I was recently elected to a director position with the Niagara County Farm Bureau. Having attended only one board meeting to get familiar with the work of the group, I attended a regional meeting attended by about 50 other Farm Bureau members who reviewed a sixty page document of Farm Bureau resolutions or positions on agricultural policy.
My head was spinning with the scope of the work of the group state wide and nationally. As a lobbying group, Farm Bureau makes its voice heard statewide and nationally. If you have the opportunity to serve on a committee for Farm Bureau, Horse Council or a similar group, DO IT. The industry needs your help.
In my newsletter today, I wrote about using three ring binders as a simple but effective tool for keeping important information. When I attended my first board meeting, I was presented with a three ring binder filled with important information. It was complete with tabbed dividers already labeled for me. I was impressed. If you read my newsletter, you’ll know why. If you aren’t subscribed to my free weekly electronic newsletter about the horse business click here and scroll down to the sign up box.
The last session of a workshop series for professional horsemen sponsored by the Genesee Valley Riding and Driving Club and the Genesee Valley Breeders Association was last night. A group of 17 were a thoughtful audience genuinely interested in improving the profitability of their businesses.
We covered the 8 Strategies of the Profitable Horseman program during the series and I heard first hand how some had put what we talked about into immediate action for results. They raised boarding rates that were long overdue for increases, revived lesson programs, improved signage and shared ideas for handling problem clients, managing help and selling horses without off farm trial periods.
While I know the material presented was very helpful to the audience members, the opportunity to talk to others in the horse business in a comfortable environment was equally valuable.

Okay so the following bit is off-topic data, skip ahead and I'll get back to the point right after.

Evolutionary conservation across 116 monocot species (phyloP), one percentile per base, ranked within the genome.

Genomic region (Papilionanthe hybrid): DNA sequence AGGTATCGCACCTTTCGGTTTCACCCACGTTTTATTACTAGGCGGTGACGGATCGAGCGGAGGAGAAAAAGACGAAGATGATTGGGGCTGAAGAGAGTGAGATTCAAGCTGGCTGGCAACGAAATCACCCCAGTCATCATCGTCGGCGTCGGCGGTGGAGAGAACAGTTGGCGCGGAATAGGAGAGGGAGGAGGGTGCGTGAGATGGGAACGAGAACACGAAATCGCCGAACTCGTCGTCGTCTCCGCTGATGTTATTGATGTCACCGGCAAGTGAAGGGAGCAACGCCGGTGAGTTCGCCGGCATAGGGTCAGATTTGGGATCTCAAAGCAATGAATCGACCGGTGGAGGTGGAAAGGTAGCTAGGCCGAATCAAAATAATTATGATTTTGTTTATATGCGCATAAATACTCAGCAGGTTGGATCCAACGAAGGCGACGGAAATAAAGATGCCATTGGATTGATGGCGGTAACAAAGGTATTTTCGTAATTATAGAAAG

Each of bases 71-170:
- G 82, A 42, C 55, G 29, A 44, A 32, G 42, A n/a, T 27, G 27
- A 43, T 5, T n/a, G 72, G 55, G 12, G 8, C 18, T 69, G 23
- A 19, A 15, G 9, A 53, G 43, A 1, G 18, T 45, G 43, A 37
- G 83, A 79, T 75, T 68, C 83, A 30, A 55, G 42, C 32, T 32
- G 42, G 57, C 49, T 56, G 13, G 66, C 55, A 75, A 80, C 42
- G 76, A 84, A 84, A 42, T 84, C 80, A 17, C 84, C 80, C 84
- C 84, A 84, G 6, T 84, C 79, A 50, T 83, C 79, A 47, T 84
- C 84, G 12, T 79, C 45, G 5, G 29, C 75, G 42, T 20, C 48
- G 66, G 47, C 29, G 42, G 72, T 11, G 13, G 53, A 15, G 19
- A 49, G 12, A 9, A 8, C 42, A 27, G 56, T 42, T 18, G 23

Feeling isolated is common when you run your own business. While you can share some information with employees and perhaps a spouse or partner, it’s never quite the same as discussing with a group who share your highs and lows.
While a strong business foundation is helpful, it can never replace encouragement and support from those who are like minded.
My friend Craig is my go to source for small engine repair problems. He tells me I make it too difficult when troubleshooting my small engine repairs. "It’s one of three problems, always", he tells me.
And he’s right. The problem is always related to one of these three simple things. If I run down his list of three, I can always solve my problem.
Spark, fuel and air are the three items that usually need to be considered when troubleshooting a business, too.
Spark is the equivalent of leadership. Is the owner a leader sparking, inspiring and giving the business and employees direction?
Fuel makes the business go. Are there proper resources: tools, machinery, horses and working capital?
Air is the life of the business. Are the employees providing the right kind of "oxygen" and energy for business success? Can they and are they able to sustain the business with their actions and talents?
For a part time wrench spinner and troubleshooter, Craig has some professional ideas.
You can count on this in most business negotiations:
It’s cut in stone that nothing is cut in stone except D.O.B and D.O.D. on a grave marker.
Everything else is written in crayon, pencil and erasable ink.
When negotiating price, terms, delivery, color, size, warranty and guarantees, there is always room for give and take.
As negotiators in North America, we are conditioned to make assumptions so frequently that we accept inflexibility as the norm and negotiating, dickering, bargaining and haggling as something that is distasteful and lacking class.
As a seller and a business person, keep in mind the buyer may think all of your prices, especially horses, are etched in stone.